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Now that school is well underway, you may have noticed that you are doing less-well on exams than you think you should. You think you know the material but you’re just not being successful on tests. You’re worried, of course.
Taking exams successfully is a skill, just like everything else. A person isn’t born knowing how to do it. And the idea that exams are somehow “experience-neutral” – that it doesn’t matter how much a person knows about how to take a test as much as it matters that he knows what’s on the test – is just bunk. Of course knowledge of a test’s content is important. But a student has to know how to display that knowledge. She has to know how to take a test.
Good test-taking starts with good preparation. Most children don’t understand the cause-and-effect connection between practice and exam results. They don’t realize that studying – and studying effectively – are key activities. So you can help yourself prepare for exams better in five ways:
1. Incremental study. Study a little bit every day, especially in areas you have not done well in the past. Little by little works far better than cramming.
2. Frequent review. Every so often – maybe once a week – have a review session. What are the big ideas presented in the class so far? What areas are you still fuzzy on?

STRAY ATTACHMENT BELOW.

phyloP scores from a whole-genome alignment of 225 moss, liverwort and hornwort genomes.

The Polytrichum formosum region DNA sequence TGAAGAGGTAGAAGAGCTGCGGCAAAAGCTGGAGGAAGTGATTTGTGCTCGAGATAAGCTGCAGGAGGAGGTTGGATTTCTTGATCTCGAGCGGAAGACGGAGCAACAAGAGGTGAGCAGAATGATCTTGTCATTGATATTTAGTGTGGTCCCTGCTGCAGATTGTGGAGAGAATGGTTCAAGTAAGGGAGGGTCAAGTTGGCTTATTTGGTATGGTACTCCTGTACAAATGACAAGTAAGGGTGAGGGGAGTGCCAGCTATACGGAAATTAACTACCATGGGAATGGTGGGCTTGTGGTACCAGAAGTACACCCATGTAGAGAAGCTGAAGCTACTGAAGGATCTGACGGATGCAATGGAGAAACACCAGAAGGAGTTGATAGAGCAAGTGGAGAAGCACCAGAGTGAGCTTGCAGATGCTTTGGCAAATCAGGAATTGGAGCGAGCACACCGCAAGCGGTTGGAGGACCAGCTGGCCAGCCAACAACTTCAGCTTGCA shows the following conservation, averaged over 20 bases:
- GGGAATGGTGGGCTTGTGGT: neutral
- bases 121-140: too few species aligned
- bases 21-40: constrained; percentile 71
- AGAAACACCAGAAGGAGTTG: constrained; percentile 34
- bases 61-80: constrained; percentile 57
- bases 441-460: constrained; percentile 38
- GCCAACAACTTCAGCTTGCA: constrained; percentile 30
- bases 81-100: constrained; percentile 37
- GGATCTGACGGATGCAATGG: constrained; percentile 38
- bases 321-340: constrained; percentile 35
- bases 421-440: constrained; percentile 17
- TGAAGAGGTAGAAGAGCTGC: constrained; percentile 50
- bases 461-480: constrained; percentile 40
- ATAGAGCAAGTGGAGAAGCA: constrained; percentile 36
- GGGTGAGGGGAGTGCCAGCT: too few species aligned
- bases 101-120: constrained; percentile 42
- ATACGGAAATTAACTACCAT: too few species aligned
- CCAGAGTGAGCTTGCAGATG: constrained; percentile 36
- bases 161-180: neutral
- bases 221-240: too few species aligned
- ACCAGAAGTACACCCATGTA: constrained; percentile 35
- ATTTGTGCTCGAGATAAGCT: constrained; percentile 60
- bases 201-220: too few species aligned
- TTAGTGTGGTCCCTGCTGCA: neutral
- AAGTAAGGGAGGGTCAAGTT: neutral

3. Take practice tests. If practice tests are available – as they are for the SAT and ACT – use them. If possible, make up your own practice tests. This is especially helpful in math.
4. Create your own test questions. As part of your weekly review, create some questions that might be on the next test. If you were the teacher, what would she ask?
5. Review test results. It’s a temptation to just stuff quiz results into the Trapper Keeper and just move on without looking at what went right and what went wrong. But if improving test-taking is the goal, you need to figure out how you’re getting the grades you’re getting.
All of this works best when you keep things light and unstressful.
You can help yourself do better on exams just by being positive. There’s a big emotional component to any achievement. The old saying, “If you think you can, you can but if you think you can’t your right!” is true. Believing you can do it is essential.
Keep in mind that your child is not you. Certainly you want her to do well, but you cannot make her do well. You cannot take her tests for her. Your role is one of teacher, guide, supporter and cheerleader.
Fill those roles to the best of your ability. That’s the best way to help your child.
© 2012, Patricia Nan Anderson. All rights reserved.